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2. Troubleshooting

2.1. All I can see is the headers of the message!

Date: June 20, 1998
Updated: February 7, 1999

Hit the space bar.

VM has a previewing feature that can be set to display some number of lines of the message before you have read the message. This can be useful if you read sensitive or confidential e-mail in an environment where someone could be reading over your shoulder.

Set the variable `vm-preview-lines' to the number of lines you'd like to see displayed, or to the value `nil' if you'd like to disable previewing. If you disable previewing, you'll immediately see as much of the message as will fit in your emacs window.

 

2.2. Why does mailcrypt fail under VM with an invalid-function error?

Date: June 20, 1998
Updated: February 7, 1999

The mailcrypt that is shipped with XEmacs 19.14 isn't built properly to work with VM. Mailcrypt uses some internal VM macros. The byte compiler needs to know about all macro calls so that it can inline them. So any macros used must be defined inside Emacs at compile time, otherwise the resulting compiled code will crash with an (invalid-function (macro . ...)) error.

What this means for mailcrypt is that VM's source directory must be in your emacs Lisp load path when mailcrypt is being built. The installation instructions for mailcrypt tell how to do this.

2.3. I'm using TM and tm-vm and I'm having MIME problems.

Date: June 20, 1998

Try turning off TM and seeing if they go away. TM can cause some problems with VM, especially now that VM has its own MIME capabilities.

2.4. I can't run VM under GNU Emacs 20!

Date: June 20, 1998
Updated: May 17, 2003

Chances are, you're getting an error message like "VM has not been ported to v20 Emacs." Recent versions of VM work with recent versions of Emacs 20 and newer, so you should probably get a newer copy of VM.

2.5. I can't save my changes because my folders are being modified on disk.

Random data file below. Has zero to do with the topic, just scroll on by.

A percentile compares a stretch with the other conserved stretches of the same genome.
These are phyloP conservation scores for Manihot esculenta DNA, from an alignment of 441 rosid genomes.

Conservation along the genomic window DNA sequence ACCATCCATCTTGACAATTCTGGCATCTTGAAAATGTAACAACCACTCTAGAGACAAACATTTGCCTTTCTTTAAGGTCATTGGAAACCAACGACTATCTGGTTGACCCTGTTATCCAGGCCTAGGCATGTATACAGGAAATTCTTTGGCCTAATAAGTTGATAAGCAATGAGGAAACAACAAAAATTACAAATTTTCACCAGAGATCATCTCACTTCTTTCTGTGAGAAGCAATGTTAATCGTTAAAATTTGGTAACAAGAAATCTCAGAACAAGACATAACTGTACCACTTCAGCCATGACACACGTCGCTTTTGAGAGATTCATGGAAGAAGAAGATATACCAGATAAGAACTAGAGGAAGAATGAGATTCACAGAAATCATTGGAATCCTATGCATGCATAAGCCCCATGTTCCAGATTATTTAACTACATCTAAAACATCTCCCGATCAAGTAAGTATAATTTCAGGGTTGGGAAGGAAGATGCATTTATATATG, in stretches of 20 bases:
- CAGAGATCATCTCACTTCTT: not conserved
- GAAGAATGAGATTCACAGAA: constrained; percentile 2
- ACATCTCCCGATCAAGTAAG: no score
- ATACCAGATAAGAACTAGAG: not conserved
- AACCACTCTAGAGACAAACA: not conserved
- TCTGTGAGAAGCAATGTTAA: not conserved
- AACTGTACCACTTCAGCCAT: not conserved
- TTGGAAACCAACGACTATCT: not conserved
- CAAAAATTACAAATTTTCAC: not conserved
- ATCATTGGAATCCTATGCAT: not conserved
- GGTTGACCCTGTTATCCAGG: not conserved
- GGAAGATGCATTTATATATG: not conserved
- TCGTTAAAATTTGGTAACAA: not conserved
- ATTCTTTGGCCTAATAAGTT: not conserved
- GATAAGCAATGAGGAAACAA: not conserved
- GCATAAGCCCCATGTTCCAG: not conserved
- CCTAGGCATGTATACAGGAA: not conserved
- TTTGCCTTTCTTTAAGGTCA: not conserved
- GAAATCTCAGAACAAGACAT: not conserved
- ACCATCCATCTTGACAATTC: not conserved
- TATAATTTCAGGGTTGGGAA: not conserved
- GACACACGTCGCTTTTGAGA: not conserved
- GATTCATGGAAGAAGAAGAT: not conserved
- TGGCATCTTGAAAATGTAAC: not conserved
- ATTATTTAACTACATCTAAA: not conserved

Date: June 20, 1998
Updated: February 7, 1999

The most common cause of this error is mistakenly using procmail to deliver mail to your VM folders. procmail should deliver mail to your spool files. See the VM and Procmail FAQ for more information.

2.6. I found a bug in VM -or- How do I do (something) in VM?

Date: June 20, 1998
Updated: February 7, 1999

First, check the VM documentation and on-line help. You can get to the VM on-line help by typing `?' twice in any VM window. The VM documentation can be read with the info browser: `C-h i' will get you to the info browser, and `m VM RET` from the top level will get you to the VM documentation, provided it's been installed correctly.

Next, check this document to see if your problem is related to a frequently asked question.

If the FAQ doesn't help, try searching the VM newsgroups with DejaNews. Try several searches, using different keywords.

If you're comfortable with emacs and at least slightly familiar with emacs Lisp, please try searching for relevant variables or functions with apropos. Type `C-h a' under XEmacs, or use `M-x apropos' under GNU Emacs (the key sequence `C-h a' is bound to function-apropos under GNU Emacs, which is not as useful as apropos.) Do an apropos search for "vm.*something" where "something" is a keyword. Some good keywords are "folder", "window", "frame", "pop", "mime", "summary", and "virtual" ... -- lower-case, singular nouns. If you find something that looks useful, examine its documentation by clicking on it (XEmacs) or using `C-h f <function-name>' for functions and `C-h v <variable-name>' (Emacs). You can also go browsing through the VM sources looking for enlightening comments.

If none of that helps, then you need to decide if you have a bug or a question. If it's a bug, submit a bug report with `M-x vm-submit-bug-report'. If it's a question, post your message to the newsgroup gnu.emacs.vm.info. Try to make your message brief but detailed, and describe what you expected to happen and what did happen. Follow the discussion in the VM newsgroups gnu.emacs.vm.info and gnu.emacs.vm.bug.


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